Lose 2 – negative equity

As interest rates go up so does the price of a mortgage. As mortgage costs go up, people’s ability to borrow goes down. People who can’t afford to borrow as much can’t afford to pay as much for a house. House prices fell away sharply in response to the interest rate rises. Little did I know at the time, but I had bought at the peak of the market, the peak that’s just to the left of centre in the chart below. Our house rapidly lost value into the early nineties, leaving my friend and I in a negative equity situation – our investment was now worth less than the amount of money we had borrowed to buy it. In the event that we sold in these circumstances the proceeds of the sale would not cover our mortgage debt and we would be faced with a shortfall.

As it happens, I did sell in these circumstances. I was getting married and moving to Scotland. Rightly or wrongly I decided to take the hit on the house so as to make a clean break. I am one of the few people I know who has lost money on property in London.

The chart also shows that house prices recovered over time, and that the long term trend is for property investments to reward the patient investor. However, I didn’t have the benefit of a crystal ball, and I would probably still have sold even if I did, given that it would be another eight years before I would be able to sell for what I had borrowed.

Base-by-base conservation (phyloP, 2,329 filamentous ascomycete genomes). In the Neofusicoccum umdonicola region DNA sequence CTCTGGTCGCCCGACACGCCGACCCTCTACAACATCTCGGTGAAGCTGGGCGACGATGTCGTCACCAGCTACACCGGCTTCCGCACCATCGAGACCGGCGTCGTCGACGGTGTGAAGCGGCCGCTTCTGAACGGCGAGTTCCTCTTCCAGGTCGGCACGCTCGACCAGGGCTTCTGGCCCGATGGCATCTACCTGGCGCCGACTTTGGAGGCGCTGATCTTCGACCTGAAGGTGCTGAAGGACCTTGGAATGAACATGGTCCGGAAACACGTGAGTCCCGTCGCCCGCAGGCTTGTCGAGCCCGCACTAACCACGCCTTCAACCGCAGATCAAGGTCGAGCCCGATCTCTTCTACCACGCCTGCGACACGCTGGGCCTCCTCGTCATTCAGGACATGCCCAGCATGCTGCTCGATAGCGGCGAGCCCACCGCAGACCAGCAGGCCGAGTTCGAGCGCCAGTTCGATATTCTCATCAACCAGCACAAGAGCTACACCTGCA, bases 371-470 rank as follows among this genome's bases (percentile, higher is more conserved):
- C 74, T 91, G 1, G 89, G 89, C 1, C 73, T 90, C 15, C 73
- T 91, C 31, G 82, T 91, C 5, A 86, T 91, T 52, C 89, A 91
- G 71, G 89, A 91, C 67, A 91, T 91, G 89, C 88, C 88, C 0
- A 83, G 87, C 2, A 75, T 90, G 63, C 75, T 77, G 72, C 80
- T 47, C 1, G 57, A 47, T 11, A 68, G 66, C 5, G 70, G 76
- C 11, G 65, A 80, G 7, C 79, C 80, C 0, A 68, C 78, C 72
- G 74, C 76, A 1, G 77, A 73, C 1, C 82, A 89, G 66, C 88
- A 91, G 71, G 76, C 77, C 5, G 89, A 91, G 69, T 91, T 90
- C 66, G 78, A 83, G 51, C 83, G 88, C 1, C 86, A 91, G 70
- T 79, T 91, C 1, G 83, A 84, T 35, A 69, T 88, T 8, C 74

Lose 3 – poorly endowed

I lost money on my half of the property, and I also lost money on the endowment policy, which I kept going after I had sold the house. Lots of people lost lots of money on endowment policies. It is scandalous. Stock market crashes including the dot com bubble and the 2008 financial crisis eviscerated these policies as investment vehicles. The traffic light system on my annual statements went straight from green to red (do not pass amber) and stayed there. Eventually, through my financial adviser, I was able to secure some compensation by making a claim against the provider for miss-selling. But it did not cover the shortfall.

 

People have short memories. Not long after each shock, not long after each crash, the language of “you can’t go wrong” creeps back into the vernacular of financial advice, of both the personal and professional varieties. But money can go spectacularly wrong very quickly. And I have a long memory, which has coloured my approach to borrowing and financial risk ever since.

Lucky you if you can afford to ride out a short-term setback and wait for the natural long-term order to be restored. But sometimes the timing of life does not coincide with the timing of economics and you have to take a hit. Since 1988 I’ve always felt that I need to be prepared for that eventuality. I also believe that my generation or the next will be the one during which the idea of sustainable growth will be revealed to be an oxymoron. All bets will be off for everyone at that point.

 

Both charts borrowed from Economics Help.